The genus Asperula is represented in the Turkish flora by 39 species, 19 of which are endemic. Most of them grow in the south west and north east parts of Anatolia (5). Some species belonging to this genus contain quinonic compounds (anthraquinones, naphtho-quinones, naphthohydroquinones and their glycosides), iridoids, coumarins, triterpenes and flavonoids (6).
Despite the medicinal potential of plants in Turkey being considerable, knowledge of this area and studies on these plants is scarce (7). Some Asperula species are used in folk medicine as a diuretic and tonic and against diarrhea (6). To the best of our knowledge, no information is available on the antimicrobial nature of these plants.
This study aimed to determine the antimicrobial activity of the methanol and ether extracts of aerial parts of five endemic Asperula species, Asperula antalyensis, A. brevifolia, A. pseudochlorantha, A. purpurea subsp. apiculata, and A. serotina against various microorganisms.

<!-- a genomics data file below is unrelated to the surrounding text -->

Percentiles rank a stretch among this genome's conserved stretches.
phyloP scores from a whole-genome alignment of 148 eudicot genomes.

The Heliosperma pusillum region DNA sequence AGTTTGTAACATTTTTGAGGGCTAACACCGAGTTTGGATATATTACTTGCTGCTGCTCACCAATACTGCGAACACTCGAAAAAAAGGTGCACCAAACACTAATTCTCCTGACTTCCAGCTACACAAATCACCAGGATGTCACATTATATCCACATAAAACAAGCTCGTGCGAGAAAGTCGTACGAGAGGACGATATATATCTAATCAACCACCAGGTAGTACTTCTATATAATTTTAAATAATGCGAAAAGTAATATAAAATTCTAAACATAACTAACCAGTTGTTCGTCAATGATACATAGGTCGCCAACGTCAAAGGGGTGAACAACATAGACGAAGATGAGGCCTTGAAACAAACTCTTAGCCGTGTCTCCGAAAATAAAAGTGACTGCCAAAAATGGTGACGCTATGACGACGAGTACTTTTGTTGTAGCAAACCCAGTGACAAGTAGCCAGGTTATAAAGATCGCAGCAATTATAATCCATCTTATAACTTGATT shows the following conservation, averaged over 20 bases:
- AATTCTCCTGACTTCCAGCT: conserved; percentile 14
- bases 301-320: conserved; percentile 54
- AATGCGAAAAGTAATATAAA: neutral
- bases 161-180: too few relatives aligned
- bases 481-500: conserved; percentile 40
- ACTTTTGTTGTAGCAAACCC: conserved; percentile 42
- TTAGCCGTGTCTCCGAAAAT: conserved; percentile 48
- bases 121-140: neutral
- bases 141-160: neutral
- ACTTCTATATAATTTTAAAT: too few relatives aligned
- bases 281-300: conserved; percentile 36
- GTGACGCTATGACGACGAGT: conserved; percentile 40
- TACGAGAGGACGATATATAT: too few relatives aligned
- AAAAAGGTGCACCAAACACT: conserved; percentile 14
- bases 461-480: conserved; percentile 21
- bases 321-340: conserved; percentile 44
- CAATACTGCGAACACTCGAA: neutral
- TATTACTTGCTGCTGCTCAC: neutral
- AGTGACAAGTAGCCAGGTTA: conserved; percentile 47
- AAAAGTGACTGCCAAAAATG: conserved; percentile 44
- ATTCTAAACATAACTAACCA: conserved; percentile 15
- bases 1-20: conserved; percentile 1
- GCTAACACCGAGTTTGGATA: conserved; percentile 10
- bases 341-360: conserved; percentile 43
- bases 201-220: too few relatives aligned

Asperula species were collected from southwest and northeast parts of Anatolia. The collection time and location of these species are given in Table 1. Voucher specimens were deposited in the Herbarium of Botany, Department of Biology, Celal Bayar University. The aerial parts of these plants used in present study.
Microorganisms and growth conditions
Test microorganisms included the following bacteria: Staphylococcus aureus ATCC 6538P, Escherichia coli ATCC 39628, Micrococcus luteus ATCC 9341, Bacillus cereus CM 99, Bacillus subtilis ATCC 6633, Enterobacter aerogenes ATCC 13048, Salmonella typhimurium CCM 5445, Enterococcus faecalis ATCC 29212, Proteus vulgaris ATCC 8427, Pseudomonas fluorescens ATCC 25289, Serratia marcescens CCM 583, Klebsiella pneumoniae UC 57 and for yeasts Candida albicans ATCC 10231 and Saccharomyces cerevisiae ATCC 9763. Cultures of these bacteria were grown in Mueller Hinton broth (Oxoid) at 37?C for 24 h and the studied yeasts were incubated in glucose yeast extract broth at 30?C for 48 h (2). Test microorganisms were obtained from the culture collection of Ege University, Faculty of Science, Basic and Industrial Microbiology Department.